Policy Brief: TANF Cash Benefits Are Too Low to Help Families Meet Basic Needs
October 13, 2017
A core purpose of the Temporary Assistance for Needy Families (TANF) program is to provide families that have fallen on hard economic times with cash assistance to help them meet basic needs. But TANF benefit levels are low and have eroded in value since TANF’s creation in 1996. As of July 2017, benefits for a family of three with no other income:
- Are at or below 60 percent of the poverty line in every state.
- Have lost at least 20 percent of their inflation-adjusted value since 1996 in most states.
- Don’t meet the rent and utility costs of a modest two-bedroom apartment in any state.
States should halt the erosion of TANF benefits.States have considerable flexibility in how they use their TANF funds. As caseloads have declined, many states have invested those funds in other areas — in some cases to “supplant” (replace) existing state spending and thereby help close budget holes or to free up funds for purposes unrelated to low-income families or children. States should halt the erosion of TANF benefits and begin restoring the purchasing power lost over the past 20 years.
Benefits Are Low and Have Eroded in Value
TANF benefits leave family incomes below half the poverty line in every state. (See Figure 1.) And TANF families are further below the poverty line than when TANF began two decades ago. In 1996, 16 states had benefit levels at or below 30 percent of the poverty line; today, 34 states and the District of Columbia do. In 18 of those states, benefit levels are at or below 20 percent of the poverty line — that is, $340 a month for a family of three or less.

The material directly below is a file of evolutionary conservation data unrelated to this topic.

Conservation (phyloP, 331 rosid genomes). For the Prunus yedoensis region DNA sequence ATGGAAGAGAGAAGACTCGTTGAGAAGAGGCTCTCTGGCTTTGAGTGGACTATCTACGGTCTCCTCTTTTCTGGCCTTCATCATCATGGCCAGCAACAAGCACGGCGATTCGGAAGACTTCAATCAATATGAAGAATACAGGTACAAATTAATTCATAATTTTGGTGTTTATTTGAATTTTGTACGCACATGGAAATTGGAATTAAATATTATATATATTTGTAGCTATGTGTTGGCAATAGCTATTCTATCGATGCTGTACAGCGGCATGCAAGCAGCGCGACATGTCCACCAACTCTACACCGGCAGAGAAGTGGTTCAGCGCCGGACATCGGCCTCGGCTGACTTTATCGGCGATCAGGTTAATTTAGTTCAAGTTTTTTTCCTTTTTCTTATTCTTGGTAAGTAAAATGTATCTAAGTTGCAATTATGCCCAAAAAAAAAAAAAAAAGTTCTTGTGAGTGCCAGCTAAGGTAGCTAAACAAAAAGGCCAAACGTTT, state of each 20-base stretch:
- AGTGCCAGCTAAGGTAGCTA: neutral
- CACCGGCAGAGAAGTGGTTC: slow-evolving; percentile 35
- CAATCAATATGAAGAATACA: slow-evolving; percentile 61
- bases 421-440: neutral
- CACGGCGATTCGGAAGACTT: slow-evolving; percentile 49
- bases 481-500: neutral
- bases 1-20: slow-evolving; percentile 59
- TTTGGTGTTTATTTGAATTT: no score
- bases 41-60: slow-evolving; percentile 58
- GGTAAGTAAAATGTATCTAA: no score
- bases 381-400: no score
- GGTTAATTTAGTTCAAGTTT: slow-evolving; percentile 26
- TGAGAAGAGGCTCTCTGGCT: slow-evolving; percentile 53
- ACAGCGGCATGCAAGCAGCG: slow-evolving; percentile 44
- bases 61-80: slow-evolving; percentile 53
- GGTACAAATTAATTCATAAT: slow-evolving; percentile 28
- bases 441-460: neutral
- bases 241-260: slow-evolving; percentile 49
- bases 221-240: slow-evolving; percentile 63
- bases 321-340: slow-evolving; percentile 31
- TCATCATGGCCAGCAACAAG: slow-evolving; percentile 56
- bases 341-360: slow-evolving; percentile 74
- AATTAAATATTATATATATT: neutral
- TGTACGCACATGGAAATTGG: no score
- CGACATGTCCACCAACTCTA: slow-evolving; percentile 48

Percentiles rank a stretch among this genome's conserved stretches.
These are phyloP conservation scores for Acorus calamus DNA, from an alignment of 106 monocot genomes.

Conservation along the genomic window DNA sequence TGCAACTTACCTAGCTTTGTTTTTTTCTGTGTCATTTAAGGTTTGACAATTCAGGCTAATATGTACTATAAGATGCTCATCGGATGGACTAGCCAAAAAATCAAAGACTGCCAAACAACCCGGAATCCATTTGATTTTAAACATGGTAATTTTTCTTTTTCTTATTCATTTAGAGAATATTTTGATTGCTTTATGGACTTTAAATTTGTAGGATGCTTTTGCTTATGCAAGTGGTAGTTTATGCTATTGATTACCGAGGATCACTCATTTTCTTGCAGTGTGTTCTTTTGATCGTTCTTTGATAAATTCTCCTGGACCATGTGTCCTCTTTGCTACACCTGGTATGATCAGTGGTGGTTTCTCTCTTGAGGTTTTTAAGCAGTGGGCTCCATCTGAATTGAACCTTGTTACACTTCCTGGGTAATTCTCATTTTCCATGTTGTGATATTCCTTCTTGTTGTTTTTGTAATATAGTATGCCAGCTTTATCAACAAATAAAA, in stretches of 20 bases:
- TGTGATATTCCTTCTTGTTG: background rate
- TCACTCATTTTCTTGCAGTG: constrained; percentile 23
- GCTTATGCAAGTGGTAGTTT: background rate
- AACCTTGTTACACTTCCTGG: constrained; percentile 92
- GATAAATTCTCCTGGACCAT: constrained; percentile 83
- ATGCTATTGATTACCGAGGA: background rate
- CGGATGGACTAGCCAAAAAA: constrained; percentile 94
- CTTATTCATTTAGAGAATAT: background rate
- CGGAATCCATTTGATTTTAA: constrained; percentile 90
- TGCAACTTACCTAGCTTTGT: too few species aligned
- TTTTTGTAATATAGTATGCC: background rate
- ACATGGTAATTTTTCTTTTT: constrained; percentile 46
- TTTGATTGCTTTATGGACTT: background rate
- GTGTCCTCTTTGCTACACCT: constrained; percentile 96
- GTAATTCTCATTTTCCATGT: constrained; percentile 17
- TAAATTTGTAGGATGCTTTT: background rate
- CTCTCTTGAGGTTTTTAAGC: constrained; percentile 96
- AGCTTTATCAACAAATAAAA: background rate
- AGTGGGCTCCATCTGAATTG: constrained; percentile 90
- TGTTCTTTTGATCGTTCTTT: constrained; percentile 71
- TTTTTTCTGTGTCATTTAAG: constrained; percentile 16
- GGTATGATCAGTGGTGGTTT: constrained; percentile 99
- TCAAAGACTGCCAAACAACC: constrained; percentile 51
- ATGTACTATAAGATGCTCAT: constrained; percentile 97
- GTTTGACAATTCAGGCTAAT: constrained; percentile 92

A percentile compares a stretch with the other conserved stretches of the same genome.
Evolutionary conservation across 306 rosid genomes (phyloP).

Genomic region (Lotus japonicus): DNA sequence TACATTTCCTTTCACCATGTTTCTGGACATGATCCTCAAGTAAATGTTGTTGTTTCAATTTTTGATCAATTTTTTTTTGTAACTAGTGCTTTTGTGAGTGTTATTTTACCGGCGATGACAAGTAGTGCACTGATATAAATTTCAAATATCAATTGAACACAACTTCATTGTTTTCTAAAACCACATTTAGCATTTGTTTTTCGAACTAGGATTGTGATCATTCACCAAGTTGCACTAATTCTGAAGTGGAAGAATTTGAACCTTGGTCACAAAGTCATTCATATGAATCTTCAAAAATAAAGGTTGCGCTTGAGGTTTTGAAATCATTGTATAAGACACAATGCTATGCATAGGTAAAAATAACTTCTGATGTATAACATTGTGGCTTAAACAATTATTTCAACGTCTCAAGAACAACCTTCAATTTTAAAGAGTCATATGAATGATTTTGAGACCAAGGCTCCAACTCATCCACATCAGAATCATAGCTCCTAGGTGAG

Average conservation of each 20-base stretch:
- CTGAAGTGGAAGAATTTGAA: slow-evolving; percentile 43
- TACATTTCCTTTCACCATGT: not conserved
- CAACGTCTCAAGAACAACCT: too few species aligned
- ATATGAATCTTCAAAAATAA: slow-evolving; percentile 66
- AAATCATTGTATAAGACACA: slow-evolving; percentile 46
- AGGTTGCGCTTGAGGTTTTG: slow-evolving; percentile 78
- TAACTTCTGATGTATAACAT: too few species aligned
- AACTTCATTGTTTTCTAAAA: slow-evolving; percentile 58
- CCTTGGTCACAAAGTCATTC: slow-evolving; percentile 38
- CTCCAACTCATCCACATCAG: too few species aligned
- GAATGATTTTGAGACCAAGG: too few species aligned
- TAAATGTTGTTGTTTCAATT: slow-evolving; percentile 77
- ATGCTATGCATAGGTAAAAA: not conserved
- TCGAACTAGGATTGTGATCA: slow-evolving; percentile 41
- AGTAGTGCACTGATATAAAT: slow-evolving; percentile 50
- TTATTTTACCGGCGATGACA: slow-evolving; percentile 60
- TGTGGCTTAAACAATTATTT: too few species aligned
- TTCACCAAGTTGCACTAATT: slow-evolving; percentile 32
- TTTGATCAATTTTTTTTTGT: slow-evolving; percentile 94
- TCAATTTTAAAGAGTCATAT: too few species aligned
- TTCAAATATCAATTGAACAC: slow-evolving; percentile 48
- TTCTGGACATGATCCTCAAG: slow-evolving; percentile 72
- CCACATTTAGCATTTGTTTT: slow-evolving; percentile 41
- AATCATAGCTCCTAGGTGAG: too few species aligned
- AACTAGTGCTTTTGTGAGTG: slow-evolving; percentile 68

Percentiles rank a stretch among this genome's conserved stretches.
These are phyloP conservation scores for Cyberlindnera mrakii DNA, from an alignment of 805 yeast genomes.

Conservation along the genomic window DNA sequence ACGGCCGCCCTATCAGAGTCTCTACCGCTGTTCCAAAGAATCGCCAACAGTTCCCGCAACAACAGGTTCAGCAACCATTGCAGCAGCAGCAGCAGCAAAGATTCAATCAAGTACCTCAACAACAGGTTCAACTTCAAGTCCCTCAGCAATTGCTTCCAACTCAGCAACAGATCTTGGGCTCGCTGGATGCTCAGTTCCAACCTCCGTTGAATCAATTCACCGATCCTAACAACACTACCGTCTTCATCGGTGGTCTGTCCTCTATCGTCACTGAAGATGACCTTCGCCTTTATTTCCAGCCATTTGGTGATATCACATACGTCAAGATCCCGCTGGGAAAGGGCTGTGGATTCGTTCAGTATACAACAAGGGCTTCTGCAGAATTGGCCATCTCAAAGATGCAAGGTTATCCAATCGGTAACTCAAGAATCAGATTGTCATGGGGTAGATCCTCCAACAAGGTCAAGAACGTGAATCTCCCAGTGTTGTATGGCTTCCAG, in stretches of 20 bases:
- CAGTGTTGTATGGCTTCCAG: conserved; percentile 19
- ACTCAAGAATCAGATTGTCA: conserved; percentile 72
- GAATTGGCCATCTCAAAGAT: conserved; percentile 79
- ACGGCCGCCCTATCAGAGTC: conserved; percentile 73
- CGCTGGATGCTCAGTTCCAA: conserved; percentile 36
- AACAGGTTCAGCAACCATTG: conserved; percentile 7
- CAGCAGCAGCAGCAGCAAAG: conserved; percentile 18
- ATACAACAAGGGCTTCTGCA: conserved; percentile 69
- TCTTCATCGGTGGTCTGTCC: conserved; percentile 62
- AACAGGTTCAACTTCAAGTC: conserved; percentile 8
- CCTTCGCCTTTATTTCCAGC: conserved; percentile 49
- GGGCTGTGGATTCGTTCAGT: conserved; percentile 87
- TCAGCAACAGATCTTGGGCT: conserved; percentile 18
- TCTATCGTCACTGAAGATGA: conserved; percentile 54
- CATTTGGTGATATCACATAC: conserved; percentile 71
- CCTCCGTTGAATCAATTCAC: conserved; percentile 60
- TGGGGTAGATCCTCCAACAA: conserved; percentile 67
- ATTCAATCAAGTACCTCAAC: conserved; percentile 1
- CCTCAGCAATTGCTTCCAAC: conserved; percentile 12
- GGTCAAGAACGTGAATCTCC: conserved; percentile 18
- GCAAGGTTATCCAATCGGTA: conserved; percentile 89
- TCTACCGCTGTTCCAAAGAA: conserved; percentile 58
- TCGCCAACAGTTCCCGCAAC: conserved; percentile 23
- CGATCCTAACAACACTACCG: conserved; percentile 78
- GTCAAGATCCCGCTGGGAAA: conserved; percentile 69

Benefits have lost considerable value in the vast majority of states. Since 1996, they have shrunk by 20 percent or more in 35 states plus the District of Columbia, after adjusting for inflation. Sixteen states had the same nominal benefit levels in July 2017 as in 1996, meaning that benefits have fallen in inflation-adjusted terms by more than 35 percent. (See Figure 2.)
Five states (Arizona, Hawaii, Idaho, Oklahoma, and Washington) have cut TANF benefits in the last 20 years, so benefits there are below their 1996 levels even without adjusting for inflation. In two of those states — Arizona and Hawaii — benefits have shrunk by more than 40 percent after adjusting for inflation.
Benefits Cover Only Fraction of Modest Housing Costs
Even as TANF benefits continue declining, housing costs in most areas are rising. In every state, the monthly TANF benefit for a family of three is well below the Fair Market Rent, the Department of Housing and Urban Development’s estimated cost of a modest two-bedroom apartment and utilities. It’s less than half of the Fair Market Rent in 30 states and D.C., compared with only 7 states in 1996. (See Appendix Table 1.)
Moreover, most TANF families receive no housing subsidies — in fact, only 1 in 4 families with children eligible for federal housing assistance (including both TANF and non-TANF families) receive it. Some states provide small funds to help low-income families cover housing costs, but these rarely cover the large gap between TANF grants and local Fair Market Rents.
Low-income families without housing assistance have high rates of housing instability, research shows, resulting in doubling up with friends or relatives, living in substandard conditions, frequent moves, eviction, or homelessness. Such instability can harm both adults and children and is associated with poor school performance, poor cognitive development, increased health risks, and mental health problems.
TANF Benefits Should Support Families Getting Back to Work